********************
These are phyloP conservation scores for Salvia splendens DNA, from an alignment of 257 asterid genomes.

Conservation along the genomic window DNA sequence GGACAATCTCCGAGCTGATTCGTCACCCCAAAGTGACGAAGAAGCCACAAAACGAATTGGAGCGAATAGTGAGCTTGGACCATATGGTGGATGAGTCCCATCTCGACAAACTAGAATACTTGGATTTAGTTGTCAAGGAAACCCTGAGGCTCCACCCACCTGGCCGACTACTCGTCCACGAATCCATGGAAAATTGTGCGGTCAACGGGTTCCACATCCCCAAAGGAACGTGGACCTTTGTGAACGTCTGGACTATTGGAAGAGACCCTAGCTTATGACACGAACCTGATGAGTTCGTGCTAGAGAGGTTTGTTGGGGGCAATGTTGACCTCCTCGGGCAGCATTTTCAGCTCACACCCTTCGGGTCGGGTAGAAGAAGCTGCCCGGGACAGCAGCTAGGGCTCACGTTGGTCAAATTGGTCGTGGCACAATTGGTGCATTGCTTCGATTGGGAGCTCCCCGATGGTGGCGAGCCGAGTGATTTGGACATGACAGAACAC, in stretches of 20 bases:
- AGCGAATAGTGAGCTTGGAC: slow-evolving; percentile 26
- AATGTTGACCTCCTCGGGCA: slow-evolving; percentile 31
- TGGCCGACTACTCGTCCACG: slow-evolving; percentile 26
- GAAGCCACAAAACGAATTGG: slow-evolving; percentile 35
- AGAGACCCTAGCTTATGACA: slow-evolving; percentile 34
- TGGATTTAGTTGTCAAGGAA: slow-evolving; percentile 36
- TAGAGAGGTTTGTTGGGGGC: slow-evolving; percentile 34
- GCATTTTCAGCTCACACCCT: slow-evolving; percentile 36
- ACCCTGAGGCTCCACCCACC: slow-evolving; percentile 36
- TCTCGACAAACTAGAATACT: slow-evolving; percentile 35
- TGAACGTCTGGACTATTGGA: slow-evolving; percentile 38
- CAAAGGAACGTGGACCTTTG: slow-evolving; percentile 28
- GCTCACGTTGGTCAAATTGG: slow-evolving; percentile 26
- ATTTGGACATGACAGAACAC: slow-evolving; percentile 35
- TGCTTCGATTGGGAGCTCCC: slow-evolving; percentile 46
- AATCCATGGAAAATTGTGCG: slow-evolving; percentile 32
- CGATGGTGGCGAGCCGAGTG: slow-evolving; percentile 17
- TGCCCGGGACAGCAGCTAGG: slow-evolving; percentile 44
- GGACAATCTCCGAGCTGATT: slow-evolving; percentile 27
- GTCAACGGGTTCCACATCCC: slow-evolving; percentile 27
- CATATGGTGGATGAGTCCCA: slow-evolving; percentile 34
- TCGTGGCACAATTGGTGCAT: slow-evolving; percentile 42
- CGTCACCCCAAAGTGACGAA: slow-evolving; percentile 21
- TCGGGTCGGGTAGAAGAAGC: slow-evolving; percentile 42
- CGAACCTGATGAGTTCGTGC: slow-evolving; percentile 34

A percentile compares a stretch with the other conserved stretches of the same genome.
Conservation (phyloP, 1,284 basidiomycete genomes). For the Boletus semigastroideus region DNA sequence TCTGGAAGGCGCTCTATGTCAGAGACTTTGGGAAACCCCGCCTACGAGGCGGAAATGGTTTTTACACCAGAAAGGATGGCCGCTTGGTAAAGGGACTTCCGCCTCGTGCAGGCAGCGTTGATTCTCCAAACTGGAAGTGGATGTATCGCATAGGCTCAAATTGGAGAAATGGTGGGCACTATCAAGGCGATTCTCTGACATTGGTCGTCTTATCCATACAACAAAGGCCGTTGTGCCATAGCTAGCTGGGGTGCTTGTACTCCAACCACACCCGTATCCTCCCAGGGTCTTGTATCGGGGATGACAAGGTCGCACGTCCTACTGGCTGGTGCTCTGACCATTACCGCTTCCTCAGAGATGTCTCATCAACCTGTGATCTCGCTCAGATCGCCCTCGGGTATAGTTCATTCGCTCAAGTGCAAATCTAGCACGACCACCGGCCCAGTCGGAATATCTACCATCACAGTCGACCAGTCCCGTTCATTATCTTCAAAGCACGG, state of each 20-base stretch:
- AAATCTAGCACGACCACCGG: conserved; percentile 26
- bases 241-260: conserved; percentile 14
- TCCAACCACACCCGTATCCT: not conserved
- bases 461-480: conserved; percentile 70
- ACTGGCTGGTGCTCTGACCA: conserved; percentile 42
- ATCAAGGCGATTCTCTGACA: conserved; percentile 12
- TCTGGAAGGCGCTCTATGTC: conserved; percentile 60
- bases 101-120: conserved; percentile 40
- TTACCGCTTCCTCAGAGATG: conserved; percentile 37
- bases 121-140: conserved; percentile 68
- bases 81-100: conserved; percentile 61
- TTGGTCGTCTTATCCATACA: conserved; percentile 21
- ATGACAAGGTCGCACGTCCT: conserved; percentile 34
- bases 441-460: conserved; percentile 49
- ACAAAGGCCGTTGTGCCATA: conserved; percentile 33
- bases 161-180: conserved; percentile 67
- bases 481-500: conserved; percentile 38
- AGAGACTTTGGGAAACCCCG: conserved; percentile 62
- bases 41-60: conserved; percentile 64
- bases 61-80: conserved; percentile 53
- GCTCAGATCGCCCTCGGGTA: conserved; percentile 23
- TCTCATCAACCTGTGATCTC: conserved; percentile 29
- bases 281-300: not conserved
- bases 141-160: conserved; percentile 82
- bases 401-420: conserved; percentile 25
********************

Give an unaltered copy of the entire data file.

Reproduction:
These are phyloP conservation scores for Salvia splendens DNA, from an alignment of 257 asterid genomes.

Conservation along the genomic window DNA sequence GGACAATCTCCGAGCTGATTCGTCACCCCAAAGTGACGAAGAAGCCACAAAACGAATTGGAGCGAATAGTGAGCTTGGACCATATGGTGGATGAGTCCCATCTCGACAAACTAGAATACTTGGATTTAGTTGTCAAGGAAACCCTGAGGCTCCACCCACCTGGCCGACTACTCGTCCACGAATCCATGGAAAATTGTGCGGTCAACGGGTTCCACATCCCCAAAGGAACGTGGACCTTTGTGAACGTCTGGACTATTGGAAGAGACCCTAGCTTATGACACGAACCTGATGAGTTCGTGCTAGAGAGGTTTGTTGGGGGCAATGTTGACCTCCTCGGGCAGCATTTTCAGCTCACACCCTTCGGGTCGGGTAGAAGAAGCTGCCCGGGACAGCAGCTAGGGCTCACGTTGGTCAAATTGGTCGTGGCACAATTGGTGCATTGCTTCGATTGGGAGCTCCCCGATGGTGGCGAGCCGAGTGATTTGGACATGACAGAACAC, in stretches of 20 bases:
- AGCGAATAGTGAGCTTGGAC: slow-evolving; percentile 26
- AATGTTGACCTCCTCGGGCA: slow-evolving; percentile 31
- TGGCCGACTACTCGTCCACG: slow-evolving; percentile 26
- GAAGCCACAAAACGAATTGG: slow-evolving; percentile 35
- AGAGACCCTAGCTTATGACA: slow-evolving; percentile 34
- TGGATTTAGTTGTCAAGGAA: slow-evolving; percentile 36
- TAGAGAGGTTTGTTGGGGGC: slow-evolving; percentile 34
- GCATTTTCAGCTCACACCCT: slow-evolving; percentile 36
- ACCCTGAGGCTCCACCCACC: slow-evolving; percentile 36
- TCTCGACAAACTAGAATACT: slow-evolving; percentile 35
- TGAACGTCTGGACTATTGGA: slow-evolving; percentile 38
- CAAAGGAACGTGGACCTTTG: slow-evolving; percentile 28
- GCTCACGTTGGTCAAATTGG: slow-evolving; percentile 26
- ATTTGGACATGACAGAACAC: slow-evolving; percentile 35
- TGCTTCGATTGGGAGCTCCC: slow-evolving; percentile 46
- AATCCATGGAAAATTGTGCG: slow-evolving; percentile 32
- CGATGGTGGCGAGCCGAGTG: slow-evolving; percentile 17
- TGCCCGGGACAGCAGCTAGG: slow-evolving; percentile 44
- GGACAATCTCCGAGCTGATT: slow-evolving; percentile 27
- GTCAACGGGTTCCACATCCC: slow-evolving; percentile 27
- CATATGGTGGATGAGTCCCA: slow-evolving; percentile 34
- TCGTGGCACAATTGGTGCAT: slow-evolving; percentile 42
- CGTCACCCCAAAGTGACGAA: slow-evolving; percentile 21
- TCGGGTCGGGTAGAAGAAGC: slow-evolving; percentile 42
- CGAACCTGATGAGTTCGTGC: slow-evolving; percentile 34

A percentile compares a stretch with the other conserved stretches of the same genome.
Conservation (phyloP, 1,284 basidiomycete genomes). For the Boletus semigastroideus region DNA sequence TCTGGAAGGCGCTCTATGTCAGAGACTTTGGGAAACCCCGCCTACGAGGCGGAAATGGTTTTTACACCAGAAAGGATGGCCGCTTGGTAAAGGGACTTCCGCCTCGTGCAGGCAGCGTTGATTCTCCAAACTGGAAGTGGATGTATCGCATAGGCTCAAATTGGAGAAATGGTGGGCACTATCAAGGCGATTCTCTGACATTGGTCGTCTTATCCATACAACAAAGGCCGTTGTGCCATAGCTAGCTGGGGTGCTTGTACTCCAACCACACCCGTATCCTCCCAGGGTCTTGTATCGGGGATGACAAGGTCGCACGTCCTACTGGCTGGTGCTCTGACCATTACCGCTTCCTCAGAGATGTCTCATCAACCTGTGATCTCGCTCAGATCGCCCTCGGGTATAGTTCATTCGCTCAAGTGCAAATCTAGCACGACCACCGGCCCAGTCGGAATATCTACCATCACAGTCGACCAGTCCCGTTCATTATCTTCAAAGCACGG, state of each 20-base stretch:
- AAATCTAGCACGACCACCGG: conserved; percentile 26
- bases 241-260: conserved; percentile 14
- TCCAACCACACCCGTATCCT: not conserved
- bases 461-480: conserved; percentile 70
- ACTGGCTGGTGCTCTGACCA: conserved; percentile 42
- ATCAAGGCGATTCTCTGACA: conserved; percentile 12
- TCTGGAAGGCGCTCTATGTC: conserved; percentile 60
- bases 101-120: conserved; percentile 40
- TTACCGCTTCCTCAGAGATG: conserved; percentile 37
- bases 121-140: conserved; percentile 68
- bases 81-100: conserved; percentile 61
- TTGGTCGTCTTATCCATACA: conserved; percentile 21
- ATGACAAGGTCGCACGTCCT: conserved; percentile 34
- bases 441-460: conserved; percentile 49
- ACAAAGGCCGTTGTGCCATA: conserved; percentile 33
- bases 161-180: conserved; percentile 67
- bases 481-500: conserved; percentile 38
- AGAGACTTTGGGAAACCCCG: conserved; percentile 62
- bases 41-60: conserved; percentile 64
- bases 61-80: conserved; percentile 53
- GCTCAGATCGCCCTCGGGTA: conserved; percentile 23
- TCTCATCAACCTGTGATCTC: conserved; percentile 29
- bases 281-300: not conserved
- bases 141-160: conserved; percentile 82
- bases 401-420: conserved; percentile 25